How to connect? Reval’s presentation on their link-up with Fides showed members the alternatives to direct SWIFT connection and how each might impact their cash visibility (and pave the way for STP on the payments side as well, the other aspect of the connectivity equation). Here are the key ways to connect:

  1. Bank portal or portals: OK when you only have a few banks.
  2. Host-to-host connections: Also OK when dealing with few banks, but as soon as you want to send bulk payments or SEPA credit transfers, banks will not entertain host-to-host. Some banks in the Nordics may do it if you do a lot of business with them, but generally, at this stage, banks will push toward SWIFT.
  3. SWIFT Alliance Lite: It is proliferating rapidly but requires a bank investment and contracts with all the banks you are using, and some banks may not have all their branches on SWIFT.
  4. SWIFT Service Bureau. Fides is one of several service bureaus and it offers solutions for connectivity by sitting in between the company and the banks, and addresses some of the shortfalls of Alliance Lite. Services include: account statement validation; payment validation; conversion services; pre-market sanction filtering service; and outsourced SWIFT for Corporates onboarding (where required). Because Fides is a subsidiary of Credit Suisse, it has a FI BIC code, which helps in making bank reporting more smooth and turnkey.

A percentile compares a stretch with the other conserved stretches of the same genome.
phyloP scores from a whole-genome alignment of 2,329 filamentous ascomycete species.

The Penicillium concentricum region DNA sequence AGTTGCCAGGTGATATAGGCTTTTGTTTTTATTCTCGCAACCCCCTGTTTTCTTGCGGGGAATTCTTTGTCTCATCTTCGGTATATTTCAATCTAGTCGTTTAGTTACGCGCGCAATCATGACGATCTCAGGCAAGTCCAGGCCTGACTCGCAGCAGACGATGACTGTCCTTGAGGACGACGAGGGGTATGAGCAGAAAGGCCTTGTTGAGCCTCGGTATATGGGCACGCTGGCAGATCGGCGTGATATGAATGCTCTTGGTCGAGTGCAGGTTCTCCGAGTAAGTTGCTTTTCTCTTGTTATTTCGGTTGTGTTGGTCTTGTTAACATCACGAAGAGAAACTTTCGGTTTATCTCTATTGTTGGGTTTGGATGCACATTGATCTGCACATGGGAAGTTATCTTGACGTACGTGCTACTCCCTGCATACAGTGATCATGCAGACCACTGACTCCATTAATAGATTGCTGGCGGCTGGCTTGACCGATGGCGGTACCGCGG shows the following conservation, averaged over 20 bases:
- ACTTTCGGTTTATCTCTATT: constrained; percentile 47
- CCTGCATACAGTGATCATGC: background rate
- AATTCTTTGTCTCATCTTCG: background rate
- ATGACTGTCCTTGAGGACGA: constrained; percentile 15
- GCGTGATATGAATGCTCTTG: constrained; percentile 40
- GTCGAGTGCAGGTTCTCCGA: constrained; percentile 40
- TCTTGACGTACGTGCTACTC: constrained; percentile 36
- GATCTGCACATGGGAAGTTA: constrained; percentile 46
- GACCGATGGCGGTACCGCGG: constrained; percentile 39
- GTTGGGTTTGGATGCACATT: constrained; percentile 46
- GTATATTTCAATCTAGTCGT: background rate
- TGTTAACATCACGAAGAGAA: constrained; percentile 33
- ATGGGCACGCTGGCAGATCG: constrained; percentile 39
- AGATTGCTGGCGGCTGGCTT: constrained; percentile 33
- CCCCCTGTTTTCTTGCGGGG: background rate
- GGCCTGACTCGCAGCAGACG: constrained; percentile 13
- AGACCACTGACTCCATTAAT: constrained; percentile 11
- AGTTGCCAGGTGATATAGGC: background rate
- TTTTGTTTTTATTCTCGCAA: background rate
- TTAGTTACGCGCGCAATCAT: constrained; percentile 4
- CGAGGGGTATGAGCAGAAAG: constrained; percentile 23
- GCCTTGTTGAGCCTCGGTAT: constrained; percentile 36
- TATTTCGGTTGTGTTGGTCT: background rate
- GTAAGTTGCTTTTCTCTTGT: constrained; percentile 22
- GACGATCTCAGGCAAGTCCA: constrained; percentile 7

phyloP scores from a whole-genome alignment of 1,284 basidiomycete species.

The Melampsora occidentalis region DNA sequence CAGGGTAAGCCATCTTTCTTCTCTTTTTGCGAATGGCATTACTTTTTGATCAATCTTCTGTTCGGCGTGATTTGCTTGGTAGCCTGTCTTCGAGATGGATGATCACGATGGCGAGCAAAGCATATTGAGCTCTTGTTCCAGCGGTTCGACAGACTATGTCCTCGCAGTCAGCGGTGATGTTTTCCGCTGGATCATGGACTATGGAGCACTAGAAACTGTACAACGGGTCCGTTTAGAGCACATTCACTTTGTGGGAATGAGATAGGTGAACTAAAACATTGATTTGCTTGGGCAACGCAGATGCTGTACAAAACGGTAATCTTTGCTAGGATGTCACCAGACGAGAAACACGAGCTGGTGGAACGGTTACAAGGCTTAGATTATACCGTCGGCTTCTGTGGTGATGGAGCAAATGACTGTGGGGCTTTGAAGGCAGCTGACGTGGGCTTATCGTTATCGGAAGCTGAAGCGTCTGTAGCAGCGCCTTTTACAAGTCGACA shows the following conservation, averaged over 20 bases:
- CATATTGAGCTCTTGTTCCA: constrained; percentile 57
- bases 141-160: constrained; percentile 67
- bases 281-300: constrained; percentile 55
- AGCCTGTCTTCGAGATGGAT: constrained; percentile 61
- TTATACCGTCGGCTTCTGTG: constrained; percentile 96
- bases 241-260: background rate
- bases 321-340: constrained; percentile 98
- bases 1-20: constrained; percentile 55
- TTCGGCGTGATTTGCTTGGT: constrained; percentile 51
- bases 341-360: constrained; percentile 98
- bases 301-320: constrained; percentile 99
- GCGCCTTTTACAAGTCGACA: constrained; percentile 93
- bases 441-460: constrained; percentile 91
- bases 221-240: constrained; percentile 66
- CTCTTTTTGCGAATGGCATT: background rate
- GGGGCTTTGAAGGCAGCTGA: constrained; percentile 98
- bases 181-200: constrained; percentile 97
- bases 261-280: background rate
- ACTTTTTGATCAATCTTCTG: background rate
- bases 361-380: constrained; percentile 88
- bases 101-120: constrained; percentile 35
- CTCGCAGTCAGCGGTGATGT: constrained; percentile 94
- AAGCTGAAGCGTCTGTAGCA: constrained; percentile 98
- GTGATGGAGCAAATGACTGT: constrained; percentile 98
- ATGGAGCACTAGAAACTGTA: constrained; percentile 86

From intercompany lending and netting structures to the full IHB. A member-led session on considerations for an IHB sparked a discussion of how far to take an intercompany lending program to the full structure of an in-house bank. If a company already has a robust netting and intercompany lending program to shift liquidity, the business case for a full IHB may be diminished. This is the counterpoint to the vision of the full-scope IHB obviating cash pools. Another consideration is the extent to which pooling and other bank liquidity management structures will be impacted by Basel III and related LCR (liquidity coverage ratio) regulations. Banks’ reluctance to accept large deposits may require greater intermediation by an in-house “bank”. While all agreed that an IHB offered the most flexibility and structure to add a payment and collection factory with POBO/ROBO, the additional benefit had to be considered carefully before going to tax and legal to get clearance for the IHB. Scrutiny of transfer pricing in intercompany lending structures also has had an impact.

For a more in-depth look at the key takeaways from this and other groups in The NeuGroup Network, subscribe to iTreasurer at iTreasurer.com

The European Treasurers' Peer Group (EUROTPG) is a membership group for MNC treasurers and treasury operations directors overseeing treasury in Europe, who come together to exchange knowledge, share experiences and discuss solutions to common challenges .

The NeuGroup is the leader in peer knowledge exchange and intelligence for treasurers through its iTreasurer publication and The NeuGroup Network of 18 member groups serving more than 350 treasury and finance professionals across functions, industries and global regions.

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Blog entry
By wchan, November 20, 2014

In China where cultural norms are strong, and the regulatory environment is complex and evolving rapidly, selecting a new banking partner may pose huge challenges.